Division of Ocean Sciences - Spring 2001 Newsletter

Program News

Biological Oceanography / Chemical Oceanography / Marine Geology and Geophysics / Ocean Drilling Program / Oceanographic Technology and Interdisciplinary Coordination Program (OTIC) / Physical Oceanography / Education

Biological Oceanography

Personnel News

Dr. Kendra Daly is now at the University of South Florida’s (USF) College of Marine Science - St. Petersburg. We thank her again! and again! and again!

Ms. Pamela Shaw has taken over as the Program Assistant, replacing Ms. Veronica Marjerison. You will no doubt talk to Pamela on contacting the Program. Please wish her a warm welcome.

Ms. Natasha Gray finished her tenure as the Science Assistant for the Program. She leaves NSF to go to the Smithsonian Environmental Research Center’s Marine Invasions Research Laboratory. This lab addresses a broad range of issues in marine and estuarine invasion biology. Natasha will be spending a good portion of her time developing and maintaining the lab’s databases and website. The rest of her time will be spent on invasion research involving coastal fouling communities in the United States and Australia. She hopes this will lead to the development of a PhD project sometime in the future. Natasha has been instrumental in upgrading the way in which we handle proposals from initial receipt through the panel process. She brought us to the “all-electronic panel” and her legacy will remain in the efficiency of our operations. She will be missed for her great efforts and her enjoyable personality.

We had a good number of qualified candidates for a “rotating” Assistant/Associate Program Director in the Program. We are glad to announce that Dr. Phil Yund joined the Program in May as a rotator and Associate Program Director. Phil comes to the NSF with strong recommendations from the community. Phil is from the University of Maine; his interests include evolutionary and population ecology. Much of his past work has focused on the biological and physical conditions that facilitate or hamper fertilization in free-spawning invertebrates, and how these influence life history evolution in the marine environment. His current research also includes molecular genetic studies on differentiation in fish populations, and possible “farming” effects of bait in the lobster fisheries. Phil will bring to the Program much expertise that is very relevant to the proposals that the community submits to us, and to the programs we support. Reminder: While Phil Yund has just come on board, we are now initiating the search for our next rotator hoping to get someone to NSF as early as the fall.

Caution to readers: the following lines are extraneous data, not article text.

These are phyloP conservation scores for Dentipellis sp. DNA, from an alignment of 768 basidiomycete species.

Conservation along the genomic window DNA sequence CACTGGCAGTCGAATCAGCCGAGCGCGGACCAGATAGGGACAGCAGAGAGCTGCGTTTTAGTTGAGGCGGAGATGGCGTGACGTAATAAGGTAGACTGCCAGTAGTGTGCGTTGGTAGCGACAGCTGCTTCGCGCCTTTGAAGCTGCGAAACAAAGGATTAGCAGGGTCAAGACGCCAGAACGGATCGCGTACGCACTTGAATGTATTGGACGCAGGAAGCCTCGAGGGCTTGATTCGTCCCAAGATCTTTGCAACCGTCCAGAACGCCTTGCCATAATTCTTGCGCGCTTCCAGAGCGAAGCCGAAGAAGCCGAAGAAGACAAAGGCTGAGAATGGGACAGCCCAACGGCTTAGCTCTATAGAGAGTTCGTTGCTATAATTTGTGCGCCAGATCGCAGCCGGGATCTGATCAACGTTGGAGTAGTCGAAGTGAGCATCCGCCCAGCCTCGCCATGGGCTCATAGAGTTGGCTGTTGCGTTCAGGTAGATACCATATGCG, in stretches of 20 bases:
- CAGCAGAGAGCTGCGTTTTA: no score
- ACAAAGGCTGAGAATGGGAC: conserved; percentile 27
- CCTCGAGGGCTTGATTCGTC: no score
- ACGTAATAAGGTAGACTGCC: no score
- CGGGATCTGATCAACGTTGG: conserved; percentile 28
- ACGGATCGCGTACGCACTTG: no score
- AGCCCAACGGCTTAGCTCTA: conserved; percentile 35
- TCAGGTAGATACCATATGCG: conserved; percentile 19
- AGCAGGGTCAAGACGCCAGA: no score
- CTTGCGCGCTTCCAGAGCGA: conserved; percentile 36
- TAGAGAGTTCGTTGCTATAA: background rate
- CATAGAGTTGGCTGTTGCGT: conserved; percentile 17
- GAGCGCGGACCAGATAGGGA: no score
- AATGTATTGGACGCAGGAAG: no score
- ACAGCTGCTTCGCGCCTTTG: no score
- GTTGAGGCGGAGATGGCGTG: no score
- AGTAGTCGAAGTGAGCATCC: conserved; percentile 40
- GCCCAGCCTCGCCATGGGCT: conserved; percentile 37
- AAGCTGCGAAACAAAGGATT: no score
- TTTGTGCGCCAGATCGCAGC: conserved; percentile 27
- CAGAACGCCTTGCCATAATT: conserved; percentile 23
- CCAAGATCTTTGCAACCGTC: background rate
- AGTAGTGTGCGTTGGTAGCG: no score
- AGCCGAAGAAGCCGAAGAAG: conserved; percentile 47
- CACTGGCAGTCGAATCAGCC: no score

Update on GLOBEC

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REU and CURMLO students visit a bird sanctuary during the February ASLO meeting in New Mexico. Photo courtesy of Matthew Gilligan, Savannah State University.

U.S. GLOBEC Northwest Atlantic/Georges Bank Program: The Biological Oceanography Program, on behalf of the Division of Ocean Sciences, and in cooperation with NOAA Coastal Oceans Program, intends to initiate Integration and Synthesis of the U.S. GLOBEC Northwest Atlantic/Georges Bank Program Studies: The impact of oceanographic and climate-related processes on the dynamics of plankton and fish populations. This will be the fourth and final phase of the U.S. GLOBEC Northwest Atlantic Program. Its principal objective is to foster integration and synthesis of data collected during the field phases of the program, and other relevant data and knowledge, through group interactions and modeling activities. No new fieldwork will be supported. The Phase IV initiative is absolutely open to the participation of scientists without past involvement in U.S. GLOBEC as well as past and present U.S. GLOBEC investigators. The organization of principal investigators and proposals with emphasis on the integration of observations and models, and the close coordination of research groups with one another, will be vital to the success of the Phase IV synthesis effort. The deadline for proposals is 10 July 2001.

Carbon Cycling

The Ecological Determinants of Oceanic Carbon Cycling: A Framework for Research report from the March 13-16, 2000, EDOCC Workshop is available upon request while supplies last. The report can also be found at http://picasso.oce.orst.edu/ORSOO/EDOCC/.

Marine Ecological Genomics

The report from a workshop on Marine Microbial Genomics held on April 19-20, 2000, to develop recommendations for the National Science Foundation is now available. If you care for a copy of Ecological Genomics: The Application of Genomic Sciences to Understanding the Structure and Function of Marine Ecosystems, please contact us and we’ll send one your way.

Phil Taylor (prtaylor@nsf.gov)
Dave Garrison (dgarriso@nsf.gov)
Phil Yund (pyund@nsf.gov)
Cynthia Suchman (csuchman@nsf.gov)
Pamela Shaw (pshaw@nsf.gov)

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